Angelo Mathews lifted Sri Lanka out of trouble with a superb century on day one of the second Test against England.
A collapse to 135 all out in their first innings was the main cause of Sri Lanka's defeat in last week's first game of the two-match rubber and they found themselves in early strife once more in Galle.
James Anderson (3-24) returned to lead the England attack and removed Kusal Perera and Oshada Fernando, the latter for nought, to leave the hosts 7-2.
But Mathews (107 not out) made the most of favourable batting conditions to lay the foundations for an imposing total, finding willing allies in Lahiru Thirimanne (43) and captain Dinesh Chandimal (52) and lead a recovery to 229-4 at stumps.
England's attack toiled hard after Joe Root lost the toss but they caused problems early on, with Sam Curran having a huge lbw shout against Kusal in the second over before Anderson added to his 600 Test wickets.
Recalled in place of long-time new ball partner Stuart Broad as England juggled their seam options with an eye on their forthcoming tour of India, Anderson persuaded Kusal into a ludicrously expansive hack that he edged to Root at slip.
Oshada was recalled to the Sri Lanka side after four ducks in five innings for Kusal Mendis, only to suffer the same fate as he edged a lifting delivery onto his stumps.
Thirimanne scored a century in the first Test, although his fine form was ultimately insufficient to repel his nemesis Anderson, who moved a ball beautifully away to encourage an edge behind and dismiss the opener for an eighth time in Tests.
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Sri Lanka were 76-3 shortly after lunch at that stage. Mathews' alliance with Chandimal was certainly timely and they were able to milk England spin due Jack Leach and Dom Bess with minimal risk.
Paceman Mark Wood was the only bowler to offer sustained discomfort to each, both mentally and physically as he frequently touched 90 mph.
The over after Anderson fumbled a run-out chance at mid-on, Wood had his reward - pinning Chandimal with an in-swinger the batsman's review showed was thundering into leg stump.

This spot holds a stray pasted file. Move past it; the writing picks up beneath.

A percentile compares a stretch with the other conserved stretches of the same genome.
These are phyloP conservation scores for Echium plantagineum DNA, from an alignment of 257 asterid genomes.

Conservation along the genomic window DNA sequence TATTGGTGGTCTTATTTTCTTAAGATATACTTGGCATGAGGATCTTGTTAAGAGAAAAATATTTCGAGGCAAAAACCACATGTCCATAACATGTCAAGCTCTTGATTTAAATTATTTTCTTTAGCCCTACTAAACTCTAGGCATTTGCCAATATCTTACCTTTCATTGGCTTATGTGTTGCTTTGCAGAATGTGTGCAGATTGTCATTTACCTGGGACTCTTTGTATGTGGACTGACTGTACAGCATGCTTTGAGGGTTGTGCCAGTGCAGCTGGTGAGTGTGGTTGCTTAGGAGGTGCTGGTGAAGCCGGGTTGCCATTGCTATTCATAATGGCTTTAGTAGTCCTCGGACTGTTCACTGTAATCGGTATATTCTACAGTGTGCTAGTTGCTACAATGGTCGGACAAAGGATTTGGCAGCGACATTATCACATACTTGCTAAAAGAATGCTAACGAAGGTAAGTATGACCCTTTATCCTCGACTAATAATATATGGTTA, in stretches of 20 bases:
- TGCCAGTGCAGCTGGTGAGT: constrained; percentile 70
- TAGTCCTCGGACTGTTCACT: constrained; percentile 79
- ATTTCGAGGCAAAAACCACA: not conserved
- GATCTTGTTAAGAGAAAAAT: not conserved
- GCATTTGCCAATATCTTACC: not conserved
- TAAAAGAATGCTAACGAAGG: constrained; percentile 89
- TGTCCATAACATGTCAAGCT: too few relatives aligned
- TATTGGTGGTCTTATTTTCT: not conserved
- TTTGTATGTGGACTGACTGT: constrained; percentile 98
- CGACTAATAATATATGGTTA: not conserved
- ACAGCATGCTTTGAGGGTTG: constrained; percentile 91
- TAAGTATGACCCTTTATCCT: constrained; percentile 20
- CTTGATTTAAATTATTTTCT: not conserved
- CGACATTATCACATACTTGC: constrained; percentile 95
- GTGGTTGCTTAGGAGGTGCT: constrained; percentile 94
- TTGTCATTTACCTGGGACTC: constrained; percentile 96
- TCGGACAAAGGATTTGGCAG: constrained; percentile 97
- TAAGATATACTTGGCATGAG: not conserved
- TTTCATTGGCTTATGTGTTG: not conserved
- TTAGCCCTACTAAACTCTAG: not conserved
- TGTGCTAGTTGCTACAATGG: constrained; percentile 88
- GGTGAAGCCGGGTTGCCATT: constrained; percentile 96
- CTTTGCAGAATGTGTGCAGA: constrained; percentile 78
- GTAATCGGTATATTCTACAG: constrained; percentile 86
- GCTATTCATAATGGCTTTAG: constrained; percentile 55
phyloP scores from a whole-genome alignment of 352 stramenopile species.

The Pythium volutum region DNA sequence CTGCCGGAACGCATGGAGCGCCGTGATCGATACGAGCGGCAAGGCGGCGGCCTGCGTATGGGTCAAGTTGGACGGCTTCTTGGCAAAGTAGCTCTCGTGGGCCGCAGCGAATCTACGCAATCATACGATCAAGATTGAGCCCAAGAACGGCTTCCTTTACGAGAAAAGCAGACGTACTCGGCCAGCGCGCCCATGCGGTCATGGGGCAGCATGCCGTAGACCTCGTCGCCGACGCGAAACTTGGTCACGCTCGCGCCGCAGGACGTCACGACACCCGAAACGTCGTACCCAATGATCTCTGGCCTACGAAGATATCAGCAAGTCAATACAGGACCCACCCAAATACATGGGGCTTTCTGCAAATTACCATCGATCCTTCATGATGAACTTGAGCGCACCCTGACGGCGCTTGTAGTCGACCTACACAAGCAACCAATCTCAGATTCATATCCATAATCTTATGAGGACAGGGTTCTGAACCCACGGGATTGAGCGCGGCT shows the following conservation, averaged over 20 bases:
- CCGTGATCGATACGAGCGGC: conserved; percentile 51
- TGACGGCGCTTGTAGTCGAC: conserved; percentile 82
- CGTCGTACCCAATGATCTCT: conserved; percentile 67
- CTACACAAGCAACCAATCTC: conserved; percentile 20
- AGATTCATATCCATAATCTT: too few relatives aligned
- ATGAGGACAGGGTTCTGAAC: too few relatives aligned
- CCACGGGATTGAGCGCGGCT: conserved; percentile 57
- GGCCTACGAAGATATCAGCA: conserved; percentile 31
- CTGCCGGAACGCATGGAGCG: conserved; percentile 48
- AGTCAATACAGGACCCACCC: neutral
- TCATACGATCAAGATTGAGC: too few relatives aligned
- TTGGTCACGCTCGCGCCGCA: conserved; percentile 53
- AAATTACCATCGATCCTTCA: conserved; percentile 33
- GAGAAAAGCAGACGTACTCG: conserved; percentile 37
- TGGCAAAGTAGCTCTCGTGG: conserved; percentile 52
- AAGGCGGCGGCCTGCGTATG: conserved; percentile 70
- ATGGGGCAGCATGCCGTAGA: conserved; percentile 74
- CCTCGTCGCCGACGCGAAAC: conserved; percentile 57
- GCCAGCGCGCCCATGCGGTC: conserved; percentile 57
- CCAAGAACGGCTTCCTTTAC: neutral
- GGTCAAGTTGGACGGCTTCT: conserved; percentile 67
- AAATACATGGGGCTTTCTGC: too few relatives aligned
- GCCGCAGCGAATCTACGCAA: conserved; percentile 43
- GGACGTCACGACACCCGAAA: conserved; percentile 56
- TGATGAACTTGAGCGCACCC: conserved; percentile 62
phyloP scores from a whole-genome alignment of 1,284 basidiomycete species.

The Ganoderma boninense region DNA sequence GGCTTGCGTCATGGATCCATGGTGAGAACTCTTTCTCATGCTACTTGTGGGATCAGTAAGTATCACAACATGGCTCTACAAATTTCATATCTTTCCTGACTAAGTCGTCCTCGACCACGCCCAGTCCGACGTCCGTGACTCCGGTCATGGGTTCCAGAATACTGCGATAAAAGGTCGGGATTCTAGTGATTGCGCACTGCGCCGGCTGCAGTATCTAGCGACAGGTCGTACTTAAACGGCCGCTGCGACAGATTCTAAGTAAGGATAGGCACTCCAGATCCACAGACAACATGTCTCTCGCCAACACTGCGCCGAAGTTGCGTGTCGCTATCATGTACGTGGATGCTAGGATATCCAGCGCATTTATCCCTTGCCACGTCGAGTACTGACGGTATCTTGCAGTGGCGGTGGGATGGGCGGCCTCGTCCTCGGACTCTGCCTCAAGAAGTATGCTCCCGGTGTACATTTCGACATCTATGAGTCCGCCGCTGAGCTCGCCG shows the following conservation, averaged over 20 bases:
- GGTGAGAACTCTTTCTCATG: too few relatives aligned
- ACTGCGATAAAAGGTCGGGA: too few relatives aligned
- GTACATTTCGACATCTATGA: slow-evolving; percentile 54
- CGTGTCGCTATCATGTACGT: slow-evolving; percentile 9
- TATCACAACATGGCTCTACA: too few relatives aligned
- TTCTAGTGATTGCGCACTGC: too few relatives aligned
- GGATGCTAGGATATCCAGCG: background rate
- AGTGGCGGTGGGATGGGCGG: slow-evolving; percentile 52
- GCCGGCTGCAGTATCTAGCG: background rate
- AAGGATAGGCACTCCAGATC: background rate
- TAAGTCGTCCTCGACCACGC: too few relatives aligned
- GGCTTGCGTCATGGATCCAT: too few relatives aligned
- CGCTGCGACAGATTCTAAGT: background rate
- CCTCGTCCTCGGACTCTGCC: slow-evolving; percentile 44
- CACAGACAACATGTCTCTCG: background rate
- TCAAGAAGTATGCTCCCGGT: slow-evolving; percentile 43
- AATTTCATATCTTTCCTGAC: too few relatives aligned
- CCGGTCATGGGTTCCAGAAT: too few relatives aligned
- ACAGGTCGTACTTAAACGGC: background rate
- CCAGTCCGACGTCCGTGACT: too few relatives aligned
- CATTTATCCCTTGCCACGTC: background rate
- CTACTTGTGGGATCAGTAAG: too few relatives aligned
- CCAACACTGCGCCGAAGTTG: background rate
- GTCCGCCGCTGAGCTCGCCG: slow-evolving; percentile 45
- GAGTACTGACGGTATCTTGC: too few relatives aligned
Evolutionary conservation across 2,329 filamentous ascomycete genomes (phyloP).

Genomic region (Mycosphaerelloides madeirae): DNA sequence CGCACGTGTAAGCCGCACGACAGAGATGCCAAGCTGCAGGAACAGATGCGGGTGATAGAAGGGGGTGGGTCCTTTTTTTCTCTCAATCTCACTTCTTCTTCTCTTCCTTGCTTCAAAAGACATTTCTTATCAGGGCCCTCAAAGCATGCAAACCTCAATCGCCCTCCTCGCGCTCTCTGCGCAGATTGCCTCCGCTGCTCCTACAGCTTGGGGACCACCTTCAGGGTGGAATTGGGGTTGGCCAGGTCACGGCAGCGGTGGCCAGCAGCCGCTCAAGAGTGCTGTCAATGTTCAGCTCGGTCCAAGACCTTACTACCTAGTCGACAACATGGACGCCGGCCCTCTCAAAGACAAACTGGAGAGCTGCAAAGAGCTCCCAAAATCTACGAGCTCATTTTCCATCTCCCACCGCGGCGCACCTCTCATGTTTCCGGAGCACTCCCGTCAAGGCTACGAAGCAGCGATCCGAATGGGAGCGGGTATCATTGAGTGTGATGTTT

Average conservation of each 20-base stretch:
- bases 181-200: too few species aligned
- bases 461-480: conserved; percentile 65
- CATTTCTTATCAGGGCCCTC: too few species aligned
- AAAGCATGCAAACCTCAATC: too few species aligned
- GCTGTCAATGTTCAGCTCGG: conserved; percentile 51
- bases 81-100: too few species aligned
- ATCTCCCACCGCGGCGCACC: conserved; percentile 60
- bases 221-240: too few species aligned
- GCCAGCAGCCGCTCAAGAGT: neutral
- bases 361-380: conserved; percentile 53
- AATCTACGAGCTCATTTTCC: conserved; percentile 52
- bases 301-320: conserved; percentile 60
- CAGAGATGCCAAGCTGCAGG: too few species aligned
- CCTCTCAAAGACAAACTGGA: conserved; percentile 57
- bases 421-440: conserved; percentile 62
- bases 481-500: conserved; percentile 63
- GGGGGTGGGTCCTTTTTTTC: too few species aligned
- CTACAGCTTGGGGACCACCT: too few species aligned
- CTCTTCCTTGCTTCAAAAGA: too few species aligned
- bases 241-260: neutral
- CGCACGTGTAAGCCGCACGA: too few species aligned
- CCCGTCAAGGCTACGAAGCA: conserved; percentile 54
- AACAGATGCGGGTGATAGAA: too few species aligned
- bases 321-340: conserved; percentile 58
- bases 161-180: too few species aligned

Unperturbed by the end of that 117-run stand, Mathews brought up an 11th Test ton with a single off Leach and will resume alongside Niroshan Dickwella (19 not out) in the hope of kicking on to something even more substantial.
Evergreen Anderson produces another under-stated masterclass
Anderson being rotated with Broad for Tests in these conditions makes sound tactical sense but also reminds us the end of an era is edging closer. Not that the Lancastrian looked remotely close to retirement as he hit immaculate lines and lengths from the off, putting paid to Sri Lanka's top order. Late in the day, he also found some reverse swing to keep the imperious Mathews on his toes. Truly a master craftsman at work.
Angelo shows Sri Lanka the way to go
Mathews paid tribute to the England attack for giving nothing away in a close-of-play interview. The same praise could be applied to his economically compiled century - his first in five years on home soil. His knock was the antithesis of Kusal's morning nonsense. Any risks taken - an airy clip for four over mid-on off Leach was one of 11 boundaries - were very much relative within an intensely disciplined effort.
England spinners offer negligible threat
Leach and Bess each claimed five-wicket hauls in the series-opening win but they wheeled away without reward here, underlining the magnitude of the task that awaits England in India. Going wicketless on such a flat pitch can happen, but of their 40 combined overs, England's spin twins produced only four maidens between them and went at three runs per over as the early pressure lifted.